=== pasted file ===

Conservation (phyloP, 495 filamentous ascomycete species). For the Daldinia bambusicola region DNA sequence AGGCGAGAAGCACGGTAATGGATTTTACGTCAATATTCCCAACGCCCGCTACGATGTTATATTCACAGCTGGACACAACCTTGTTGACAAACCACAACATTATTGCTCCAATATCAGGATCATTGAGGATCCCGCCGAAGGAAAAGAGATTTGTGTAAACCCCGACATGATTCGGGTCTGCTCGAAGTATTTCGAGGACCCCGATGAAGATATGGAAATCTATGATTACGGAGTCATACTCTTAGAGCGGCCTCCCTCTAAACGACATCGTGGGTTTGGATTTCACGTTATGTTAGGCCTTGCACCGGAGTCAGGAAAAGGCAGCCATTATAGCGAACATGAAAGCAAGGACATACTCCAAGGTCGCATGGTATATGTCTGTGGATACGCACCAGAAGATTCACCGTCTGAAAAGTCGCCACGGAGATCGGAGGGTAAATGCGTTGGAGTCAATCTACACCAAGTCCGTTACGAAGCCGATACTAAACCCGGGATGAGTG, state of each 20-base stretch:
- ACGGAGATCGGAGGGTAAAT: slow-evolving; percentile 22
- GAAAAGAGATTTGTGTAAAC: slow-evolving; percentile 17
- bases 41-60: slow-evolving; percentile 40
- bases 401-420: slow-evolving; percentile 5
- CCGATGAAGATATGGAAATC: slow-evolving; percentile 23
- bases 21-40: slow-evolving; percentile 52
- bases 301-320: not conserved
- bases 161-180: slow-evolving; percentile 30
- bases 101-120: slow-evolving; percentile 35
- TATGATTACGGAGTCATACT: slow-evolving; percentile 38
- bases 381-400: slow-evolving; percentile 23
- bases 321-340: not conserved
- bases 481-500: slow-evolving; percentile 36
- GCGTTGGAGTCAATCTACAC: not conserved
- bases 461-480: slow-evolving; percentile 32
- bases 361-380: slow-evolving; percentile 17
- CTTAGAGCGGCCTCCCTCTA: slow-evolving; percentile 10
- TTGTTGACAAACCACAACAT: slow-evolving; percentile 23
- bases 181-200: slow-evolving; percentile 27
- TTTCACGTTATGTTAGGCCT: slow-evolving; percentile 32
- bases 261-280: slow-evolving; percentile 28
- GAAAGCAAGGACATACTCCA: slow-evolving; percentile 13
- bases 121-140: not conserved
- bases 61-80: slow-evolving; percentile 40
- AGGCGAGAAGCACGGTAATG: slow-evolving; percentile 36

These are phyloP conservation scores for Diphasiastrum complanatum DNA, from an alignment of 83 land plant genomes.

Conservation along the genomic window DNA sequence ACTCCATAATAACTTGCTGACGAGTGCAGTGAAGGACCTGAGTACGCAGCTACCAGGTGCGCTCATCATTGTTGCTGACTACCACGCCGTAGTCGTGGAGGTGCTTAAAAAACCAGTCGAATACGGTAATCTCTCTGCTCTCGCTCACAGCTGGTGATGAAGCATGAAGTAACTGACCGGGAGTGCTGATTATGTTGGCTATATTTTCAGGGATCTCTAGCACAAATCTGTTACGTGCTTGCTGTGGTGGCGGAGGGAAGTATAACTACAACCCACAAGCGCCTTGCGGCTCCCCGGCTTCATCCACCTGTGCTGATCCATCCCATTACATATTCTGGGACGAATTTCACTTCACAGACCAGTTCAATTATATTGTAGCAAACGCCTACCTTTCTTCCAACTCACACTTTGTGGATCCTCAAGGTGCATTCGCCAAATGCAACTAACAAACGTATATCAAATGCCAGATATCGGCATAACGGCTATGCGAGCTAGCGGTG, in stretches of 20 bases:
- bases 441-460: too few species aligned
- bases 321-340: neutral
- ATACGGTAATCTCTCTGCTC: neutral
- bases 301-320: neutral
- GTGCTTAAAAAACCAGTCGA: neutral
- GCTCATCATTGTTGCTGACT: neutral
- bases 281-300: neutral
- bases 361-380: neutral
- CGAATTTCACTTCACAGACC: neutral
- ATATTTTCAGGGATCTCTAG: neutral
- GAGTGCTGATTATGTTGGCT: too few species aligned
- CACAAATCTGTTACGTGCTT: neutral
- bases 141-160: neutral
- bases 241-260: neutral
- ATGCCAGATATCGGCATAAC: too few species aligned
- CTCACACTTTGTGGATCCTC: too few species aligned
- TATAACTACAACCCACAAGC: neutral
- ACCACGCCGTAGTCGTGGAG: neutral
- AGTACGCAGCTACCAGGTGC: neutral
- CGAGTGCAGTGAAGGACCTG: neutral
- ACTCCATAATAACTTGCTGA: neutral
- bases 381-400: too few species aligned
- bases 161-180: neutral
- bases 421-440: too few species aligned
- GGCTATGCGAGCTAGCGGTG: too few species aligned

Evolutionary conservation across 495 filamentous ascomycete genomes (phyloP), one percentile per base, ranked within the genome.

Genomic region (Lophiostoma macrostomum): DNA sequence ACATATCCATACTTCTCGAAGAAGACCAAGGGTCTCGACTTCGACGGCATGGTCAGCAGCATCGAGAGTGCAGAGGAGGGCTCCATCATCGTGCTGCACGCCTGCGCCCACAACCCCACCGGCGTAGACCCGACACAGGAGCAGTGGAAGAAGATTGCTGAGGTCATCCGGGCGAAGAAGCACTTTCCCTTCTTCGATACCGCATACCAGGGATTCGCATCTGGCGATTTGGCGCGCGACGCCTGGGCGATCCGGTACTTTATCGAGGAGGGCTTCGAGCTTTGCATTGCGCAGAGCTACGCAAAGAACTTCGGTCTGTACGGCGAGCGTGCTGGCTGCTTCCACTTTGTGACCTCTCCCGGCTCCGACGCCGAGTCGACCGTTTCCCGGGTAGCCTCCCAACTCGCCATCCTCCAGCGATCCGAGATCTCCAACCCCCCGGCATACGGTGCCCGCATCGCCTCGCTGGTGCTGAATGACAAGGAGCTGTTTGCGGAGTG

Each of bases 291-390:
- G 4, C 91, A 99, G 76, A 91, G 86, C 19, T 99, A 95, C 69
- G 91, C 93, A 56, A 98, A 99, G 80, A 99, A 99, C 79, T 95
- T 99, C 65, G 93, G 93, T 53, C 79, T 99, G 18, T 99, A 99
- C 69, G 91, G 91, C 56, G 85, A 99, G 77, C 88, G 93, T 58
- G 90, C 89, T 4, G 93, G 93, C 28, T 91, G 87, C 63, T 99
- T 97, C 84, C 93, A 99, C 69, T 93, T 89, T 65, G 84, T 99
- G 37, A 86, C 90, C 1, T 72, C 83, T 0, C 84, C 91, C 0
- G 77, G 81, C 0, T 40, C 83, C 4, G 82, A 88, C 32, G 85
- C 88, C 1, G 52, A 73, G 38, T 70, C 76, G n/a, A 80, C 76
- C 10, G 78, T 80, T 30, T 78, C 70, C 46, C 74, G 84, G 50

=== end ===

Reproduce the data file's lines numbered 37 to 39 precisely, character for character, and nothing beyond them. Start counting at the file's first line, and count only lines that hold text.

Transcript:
- CGAATTTCACTTCACAGACC: neutral
- ATATTTTCAGGGATCTCTAG: neutral
- GAGTGCTGATTATGTTGGCT: too few species aligned